Center for Marine Resource Studies

Marine Resource Studies

Turks and Caicos Islands
Semester
15 Weeks
16 Credits
Spring 2024
Jan 30 - May 10
In the Field
Fall 2024
Sep 6 - Dec 17
Open
Spring 2025
Jan 27 - May 9
Open
Program Costs
  • Tuition$22,600
  • Room & Board$7,200
  • Total$29,800
Application Deadlines
Spring 2024
November 15, 2023
Fall 2024
May 15, 2024
Spring 2025
November 15, 2025
Semester Program

Marine Resource Studies

South Caicos Islands,
Turks and Caicos Islands

Spend a semester on the island of South Caicos, where spectacular marine ecosystems remain largely untouched by tourism and development. Throw on your wetsuit and discover a host of marine life while conducting research on coral reefs, seagrass meadows, and mangroves. Evaluate fisheries resources and policies while collecting data that helps community members balance their rights and needs with the island’s conservation goals. 

  • Swim, dive, or snorkel nearly every day in the tropical western Atlantic – learn marine species identification and population assessment techniques while visiting coral reefs, sea grass beds, mangrove nurseries, sand bars, and tiny, uninhabited cays. 
  • Explore one of the Caribbean’s largest cave systems on a multi-day expedition to Middle and North Caicos. Tour an old cotton plantation and learn Indigenous histories of the islands. 
  • Participate in coral restoration work firsthand; learn basic methods used to establish coral nurseries and work with local organizations to outplant coral to support reef regeneration. 
  • Earn your Open Water SCUBA certification during the first month of the program. This lifelong certification unlocks years of underwater exploration! Further your education and expand your underwater skills in the Advanced Open Water course offered later in the semester. Learn more here
  • Conduct a comprehensive field research project: Develop a research question, collect and analyze data, write a paper, and present your findings.

Academics

This academically rigorous program follows a six-day/week schedule. Each program combines theory learned during classroom sessions with field-based applications. The interdisciplinary curriculum is designed to help students actively discover and understand the complexities of environmental, social, and economic issues in the Turks & Caicos Islands.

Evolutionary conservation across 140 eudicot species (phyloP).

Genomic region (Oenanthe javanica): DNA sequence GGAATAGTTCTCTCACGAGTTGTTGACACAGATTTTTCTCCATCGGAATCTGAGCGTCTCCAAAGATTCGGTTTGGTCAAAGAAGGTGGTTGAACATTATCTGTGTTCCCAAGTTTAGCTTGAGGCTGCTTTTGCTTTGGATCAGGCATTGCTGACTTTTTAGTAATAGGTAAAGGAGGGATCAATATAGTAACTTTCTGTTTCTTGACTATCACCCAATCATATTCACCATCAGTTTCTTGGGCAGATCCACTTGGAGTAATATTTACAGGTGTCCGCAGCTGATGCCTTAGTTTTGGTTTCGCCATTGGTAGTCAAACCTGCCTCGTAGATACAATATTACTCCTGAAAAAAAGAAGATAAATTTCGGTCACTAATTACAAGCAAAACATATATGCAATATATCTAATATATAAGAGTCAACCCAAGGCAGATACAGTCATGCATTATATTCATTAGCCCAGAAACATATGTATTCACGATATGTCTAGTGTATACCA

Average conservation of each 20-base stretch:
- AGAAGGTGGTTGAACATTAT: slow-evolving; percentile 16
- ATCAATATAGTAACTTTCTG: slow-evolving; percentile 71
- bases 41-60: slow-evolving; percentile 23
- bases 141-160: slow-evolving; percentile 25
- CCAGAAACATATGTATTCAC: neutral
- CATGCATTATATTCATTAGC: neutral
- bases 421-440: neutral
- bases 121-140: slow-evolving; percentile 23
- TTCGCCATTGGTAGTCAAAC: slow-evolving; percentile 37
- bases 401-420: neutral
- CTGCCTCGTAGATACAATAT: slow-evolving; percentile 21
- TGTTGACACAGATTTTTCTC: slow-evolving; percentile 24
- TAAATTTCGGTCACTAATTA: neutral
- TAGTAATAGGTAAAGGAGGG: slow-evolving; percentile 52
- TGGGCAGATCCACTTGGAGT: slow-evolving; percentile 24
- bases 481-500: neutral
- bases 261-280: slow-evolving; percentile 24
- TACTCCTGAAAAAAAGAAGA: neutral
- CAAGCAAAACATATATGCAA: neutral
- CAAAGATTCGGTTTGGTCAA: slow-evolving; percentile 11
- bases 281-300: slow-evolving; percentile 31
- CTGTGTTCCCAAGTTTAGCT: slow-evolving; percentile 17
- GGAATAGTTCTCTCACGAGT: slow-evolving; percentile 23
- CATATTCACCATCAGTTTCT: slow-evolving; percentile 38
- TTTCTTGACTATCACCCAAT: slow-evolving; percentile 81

Major academic themes include:

  • Marine ecology and conservation
  • Climate change and ocean acidification
  • Approaches to sustainable tourism and fisheries
  • Marine resource management
  • Traditional island livelihoods
  • Coral health and resilience
  • Marine protected areas
  • Coastal management

Courses

On the Marine Resource Studies program, you will take three 4-credit disciplinary courses and a 4-credit capstone Directed Research course. Courses are participatory in nature and are designed to foster inquiry and active learning. Each course combines lectures, field exercises, assignments, tests, and research. All courses are taught in English.

Click on the
to view a description and download the syllabus.
SFS 3022
Marine Conservation Governance
4 credits
SFS 3022

Marine Conservation Governance

4 credits

Studying the use and conservation of marine and coastal natural resources requires scrutiny from many different natural science and social science perspectives. This course focuses on human interactions with local natural systems, and vice versa. Understanding the roles that nature-society interactions such as resource extraction, fishing, tourism, and associated development play in the protection of natural areas from human disturbance is crucial to the present and the future of the Turks and Caicos Islands (TCI). Our primary goal is to discover how we may encourage sustainable human-environment relationships. With a hands-on, teamwork focus on conservation and sustainable development, this course will help you comprehend the connections between theory and practice. It will also provide you with the on-the-ground practical skills and tools necessary to critically analyze management of the human-environment nexus. Because tourism, development, fishing, and conservation are simultaneously social, cultural, economic, and ecological phenomena, holistic critical thinking can help to create more sustainable programs that will benefit natural and social worlds.